Wednesday, April 25, 2012

Tribal Health - A Case Study


Tribal Health - A Case Study
- Jagannath Chatterjee

Today Tribal's are in the centre of attention, and for the wrong reasons. They are being despised because they are the natural owners of two of our precious and coveted posessions, forests and their produce, and the huge store of minerals that lie under their feet. As a result they are having to fight a grim battle for survival.

They also face another battle of another sort that is more peculiar in nature. It comes in the garb of an extnded hand of help. Our civillisation wants to "mainstream" the tribals without realising that they are naturally sheltered from many of the pitfalls that plague our society. Effors to "mainstream" them in the Andaman's have led to tragic consequences as entire races of the rehabilitated tribals have been decimated and the reason remains a mystery till date. Only those have survived who have stuck to their natural habitats and resisted and ferociously fought civillisation.

What I am particularly concerned about is the "medical care" that is being targeted at the tribals. When it is generally recognised that they may be genetically different from the rest of the population and being dissociated from society may be more vulnerable to its ills, but the injudicious medical interventions do not take this into account. Neither does the medical establishment realise that what they suffer from today is primarily malnutrition, a fact very clearly proved and talked about by one the legendary physicians of our times, Dr Binayak Sen, who has spent his entire life working with them and so ought to know more on the subject than us.

The reasons for malnutrition among tribals are not difficult to trace. They were dependent upon non timber forest produce and bush meat for their food, medicinal and other needs. They also cultivated millets in forest slopes. Now with receding forests and fast disappearing wild life they have become highly vulnerable. Add to this the exploitation by the other castes who not only loot them but also sell them diseased cattle for meat which is telling on their health.

I and my colleagues, have in a remote location of Orissa tried to study this, and intervene, with the help and opinion of the tribals themselves on how their problems can be solved. When we started our intervention it took us just a few weeks, with the aid of PRA tools, to trace all the problems they faced. We found that the government too was to blame as they introduced commercial crops in the land they used for millets cultivation and introduced rice into their food chain, a practically useless food as far as nutrition is concerned.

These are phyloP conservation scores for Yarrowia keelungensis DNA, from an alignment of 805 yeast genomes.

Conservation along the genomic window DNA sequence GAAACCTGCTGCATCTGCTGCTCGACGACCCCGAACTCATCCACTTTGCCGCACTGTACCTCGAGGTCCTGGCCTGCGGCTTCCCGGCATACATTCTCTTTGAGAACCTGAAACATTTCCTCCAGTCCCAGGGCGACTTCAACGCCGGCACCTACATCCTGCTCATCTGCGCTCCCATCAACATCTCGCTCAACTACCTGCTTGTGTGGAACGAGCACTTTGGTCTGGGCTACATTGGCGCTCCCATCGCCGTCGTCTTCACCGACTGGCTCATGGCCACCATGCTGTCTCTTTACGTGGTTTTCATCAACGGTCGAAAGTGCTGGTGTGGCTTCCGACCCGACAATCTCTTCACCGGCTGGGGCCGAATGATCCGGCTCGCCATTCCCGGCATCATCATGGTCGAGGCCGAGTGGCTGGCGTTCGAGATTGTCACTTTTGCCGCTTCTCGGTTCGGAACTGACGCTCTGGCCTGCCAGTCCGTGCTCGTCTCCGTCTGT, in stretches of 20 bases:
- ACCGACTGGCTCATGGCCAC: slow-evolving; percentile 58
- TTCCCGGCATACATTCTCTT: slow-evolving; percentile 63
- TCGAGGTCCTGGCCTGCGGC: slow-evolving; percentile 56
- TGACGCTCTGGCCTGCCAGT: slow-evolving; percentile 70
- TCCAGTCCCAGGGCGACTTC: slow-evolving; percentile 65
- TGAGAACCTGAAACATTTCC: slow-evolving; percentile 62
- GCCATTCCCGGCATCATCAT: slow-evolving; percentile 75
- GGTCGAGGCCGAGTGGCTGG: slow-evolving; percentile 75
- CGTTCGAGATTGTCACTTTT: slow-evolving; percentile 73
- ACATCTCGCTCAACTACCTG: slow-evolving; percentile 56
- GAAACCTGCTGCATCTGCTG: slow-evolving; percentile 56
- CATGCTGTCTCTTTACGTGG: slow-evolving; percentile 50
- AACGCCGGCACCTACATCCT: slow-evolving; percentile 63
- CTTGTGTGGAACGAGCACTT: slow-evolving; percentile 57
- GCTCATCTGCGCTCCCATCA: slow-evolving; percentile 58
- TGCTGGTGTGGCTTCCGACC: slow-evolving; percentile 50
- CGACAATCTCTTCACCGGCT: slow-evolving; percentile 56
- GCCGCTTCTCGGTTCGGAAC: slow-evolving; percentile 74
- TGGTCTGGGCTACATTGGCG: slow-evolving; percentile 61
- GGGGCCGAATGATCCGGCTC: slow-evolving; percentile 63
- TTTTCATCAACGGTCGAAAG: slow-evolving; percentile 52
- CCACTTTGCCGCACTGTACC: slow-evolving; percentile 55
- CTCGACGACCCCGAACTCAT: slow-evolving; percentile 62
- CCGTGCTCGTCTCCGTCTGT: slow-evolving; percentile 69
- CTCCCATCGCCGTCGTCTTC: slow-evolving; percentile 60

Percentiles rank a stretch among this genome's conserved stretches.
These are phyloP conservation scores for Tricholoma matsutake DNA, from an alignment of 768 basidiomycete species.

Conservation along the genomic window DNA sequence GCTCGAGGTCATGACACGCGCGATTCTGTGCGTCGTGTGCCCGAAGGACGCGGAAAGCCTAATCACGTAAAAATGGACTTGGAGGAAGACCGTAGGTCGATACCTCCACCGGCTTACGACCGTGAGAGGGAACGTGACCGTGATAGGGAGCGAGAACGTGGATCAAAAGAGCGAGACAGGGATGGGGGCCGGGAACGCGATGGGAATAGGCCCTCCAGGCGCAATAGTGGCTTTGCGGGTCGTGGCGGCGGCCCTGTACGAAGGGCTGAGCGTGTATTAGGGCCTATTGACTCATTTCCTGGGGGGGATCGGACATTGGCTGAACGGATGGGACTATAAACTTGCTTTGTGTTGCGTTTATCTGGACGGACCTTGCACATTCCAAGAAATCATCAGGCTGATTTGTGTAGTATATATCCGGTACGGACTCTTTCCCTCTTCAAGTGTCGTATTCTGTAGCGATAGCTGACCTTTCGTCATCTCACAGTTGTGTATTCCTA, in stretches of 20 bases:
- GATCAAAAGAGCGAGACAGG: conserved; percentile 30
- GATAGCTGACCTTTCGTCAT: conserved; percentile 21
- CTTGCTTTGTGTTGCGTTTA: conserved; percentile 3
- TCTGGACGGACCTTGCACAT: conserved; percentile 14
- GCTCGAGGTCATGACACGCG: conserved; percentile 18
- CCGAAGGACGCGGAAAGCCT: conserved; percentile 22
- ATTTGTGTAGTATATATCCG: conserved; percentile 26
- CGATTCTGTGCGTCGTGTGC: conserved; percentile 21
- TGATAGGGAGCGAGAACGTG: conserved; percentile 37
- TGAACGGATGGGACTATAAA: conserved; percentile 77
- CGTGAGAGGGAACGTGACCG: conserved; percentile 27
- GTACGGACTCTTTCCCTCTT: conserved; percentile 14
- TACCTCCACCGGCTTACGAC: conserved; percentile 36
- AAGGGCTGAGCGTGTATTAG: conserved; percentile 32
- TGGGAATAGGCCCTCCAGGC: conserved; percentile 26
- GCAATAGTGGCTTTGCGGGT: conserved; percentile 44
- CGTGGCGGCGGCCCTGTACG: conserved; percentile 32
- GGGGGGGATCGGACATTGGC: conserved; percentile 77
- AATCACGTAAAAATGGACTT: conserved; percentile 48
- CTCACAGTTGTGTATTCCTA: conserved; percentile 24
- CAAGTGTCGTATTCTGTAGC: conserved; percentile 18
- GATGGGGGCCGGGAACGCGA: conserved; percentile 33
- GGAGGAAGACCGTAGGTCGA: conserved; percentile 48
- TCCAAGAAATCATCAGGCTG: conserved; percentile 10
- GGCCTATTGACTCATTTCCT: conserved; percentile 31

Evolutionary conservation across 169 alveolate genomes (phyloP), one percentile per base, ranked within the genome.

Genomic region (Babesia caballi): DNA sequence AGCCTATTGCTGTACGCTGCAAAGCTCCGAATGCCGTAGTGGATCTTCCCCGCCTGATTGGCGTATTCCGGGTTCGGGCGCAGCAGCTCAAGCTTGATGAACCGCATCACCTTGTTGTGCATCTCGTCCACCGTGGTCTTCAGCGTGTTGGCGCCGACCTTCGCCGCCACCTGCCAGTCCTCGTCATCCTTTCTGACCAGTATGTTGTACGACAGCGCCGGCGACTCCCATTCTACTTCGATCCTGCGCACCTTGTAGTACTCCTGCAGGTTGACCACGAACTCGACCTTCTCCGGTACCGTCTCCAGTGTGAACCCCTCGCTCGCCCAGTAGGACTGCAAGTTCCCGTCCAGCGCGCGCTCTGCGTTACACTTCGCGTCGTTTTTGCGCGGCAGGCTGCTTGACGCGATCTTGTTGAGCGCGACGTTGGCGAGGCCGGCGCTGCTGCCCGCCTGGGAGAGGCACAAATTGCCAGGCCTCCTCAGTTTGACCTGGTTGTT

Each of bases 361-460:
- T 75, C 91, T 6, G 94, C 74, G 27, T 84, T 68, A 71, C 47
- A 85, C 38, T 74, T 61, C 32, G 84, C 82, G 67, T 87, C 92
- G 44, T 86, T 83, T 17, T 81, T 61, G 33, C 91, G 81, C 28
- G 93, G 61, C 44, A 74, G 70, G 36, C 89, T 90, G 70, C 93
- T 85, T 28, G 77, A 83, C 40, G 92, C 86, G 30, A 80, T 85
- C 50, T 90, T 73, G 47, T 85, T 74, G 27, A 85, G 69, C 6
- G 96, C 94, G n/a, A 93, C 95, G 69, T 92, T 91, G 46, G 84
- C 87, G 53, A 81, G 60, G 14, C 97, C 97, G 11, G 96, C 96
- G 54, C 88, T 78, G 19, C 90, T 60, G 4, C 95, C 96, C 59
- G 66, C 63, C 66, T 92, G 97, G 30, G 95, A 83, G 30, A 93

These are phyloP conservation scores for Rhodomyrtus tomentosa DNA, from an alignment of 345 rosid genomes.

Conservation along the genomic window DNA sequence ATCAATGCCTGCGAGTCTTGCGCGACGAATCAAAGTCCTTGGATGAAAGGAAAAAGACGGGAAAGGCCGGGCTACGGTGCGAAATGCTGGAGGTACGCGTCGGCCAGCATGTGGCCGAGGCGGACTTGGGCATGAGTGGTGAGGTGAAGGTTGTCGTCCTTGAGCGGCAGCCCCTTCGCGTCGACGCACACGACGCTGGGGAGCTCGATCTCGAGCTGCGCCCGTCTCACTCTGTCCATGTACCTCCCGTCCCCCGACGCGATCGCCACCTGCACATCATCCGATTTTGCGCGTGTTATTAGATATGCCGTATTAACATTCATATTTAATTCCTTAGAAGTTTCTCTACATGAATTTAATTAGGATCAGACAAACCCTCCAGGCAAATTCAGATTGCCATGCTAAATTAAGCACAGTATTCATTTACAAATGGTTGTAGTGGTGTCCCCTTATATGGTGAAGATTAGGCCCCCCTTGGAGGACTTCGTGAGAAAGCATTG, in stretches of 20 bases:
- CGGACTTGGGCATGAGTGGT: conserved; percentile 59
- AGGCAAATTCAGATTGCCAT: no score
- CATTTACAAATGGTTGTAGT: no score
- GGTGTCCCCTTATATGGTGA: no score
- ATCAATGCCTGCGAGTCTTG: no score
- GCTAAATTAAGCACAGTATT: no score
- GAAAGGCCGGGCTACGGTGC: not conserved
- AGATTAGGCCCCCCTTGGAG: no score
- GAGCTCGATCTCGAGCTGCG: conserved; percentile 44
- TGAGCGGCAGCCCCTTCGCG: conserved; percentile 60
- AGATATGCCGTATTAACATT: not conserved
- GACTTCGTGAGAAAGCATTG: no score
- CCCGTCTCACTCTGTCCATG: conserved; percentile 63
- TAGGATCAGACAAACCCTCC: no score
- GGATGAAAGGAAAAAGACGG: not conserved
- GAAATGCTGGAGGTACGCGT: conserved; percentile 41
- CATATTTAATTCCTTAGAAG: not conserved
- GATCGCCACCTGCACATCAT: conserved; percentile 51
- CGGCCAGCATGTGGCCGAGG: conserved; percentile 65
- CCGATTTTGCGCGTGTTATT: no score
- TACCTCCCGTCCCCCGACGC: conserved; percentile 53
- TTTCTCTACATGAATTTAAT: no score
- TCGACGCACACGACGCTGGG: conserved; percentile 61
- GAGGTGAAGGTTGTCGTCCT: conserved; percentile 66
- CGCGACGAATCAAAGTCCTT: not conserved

While planning our intervention we had to face opposition from both the local population, who did not want us to empower them, and also the government, who thought we were harming them, making our job very tough.

Taking into consideration aspects like climate change, we went in for afforestation keeping in mind the nature and composition of the forest as it existed earlier, and their NTFP needs, reintroduced millets cultivation, forbade cattle meat, taught them sustainable harvesting of forest produce, introduced concepts of community forest protection, made them apply for forest ownership land under the FRA Act 2006, linked them to local cooperatives and SHG groups for marketing the produce they harvested and also by talking to tribal elders and shamans, we retrieved their traditional knowledge of medicinal plants, roots, leaves, tubers and barks.

The scientists of the CTCRI chipped in by pointing out that certain tubers they ate must be consumed in moderation as they had anti-fertility properties.

We did not feel the need to open PHCs or to recommend drugs and vaccines. There is in fact a fairly big PHC building in their area which has never seen any other activity except completing the building and decorating the walls with NRHM wall paintings. The electricity to their villages has been cut off long ago as the poor tribals could not pay their bills.

Instead of making them dependent on government charities we made them self reliant and allowed them to revert to their traditional way of life which had sustained them for centuries. We pointed out to them negative aspects of marrying within their clans. We also taught them how to deal with exploitation by uniting the various sub sects of the tribes and by arranging for collective community funds we helped release and reown their trees and land that had been usurped by the locals.

All this we did not by doing it ourselves but by only facilitating the whole process so that the tribals themselves did everything and so they also trained themselves in the process and had no problems after our exit. They had become so attached to us that they were unwilling to leave us. They invited us to live with them saying they would build huts for us and give us land to cultivate. While we were on our way out of the forests and hills they followed us for a great distance, their woman folk wailing and crying.

This, we believe, is how human beings should treat and help other humans. The enire process was full of challenges but not very difficult because the team was sincere to learn from the tribals and was not interested in imposing their will or preconcieved notions on them. This is how we tackled their health problem in a holistic fashion and with their help and opinion. We are non medical people and we do not understand the current and prevailinhg one size fit all medical approaches or interventions.
A tribal lady.

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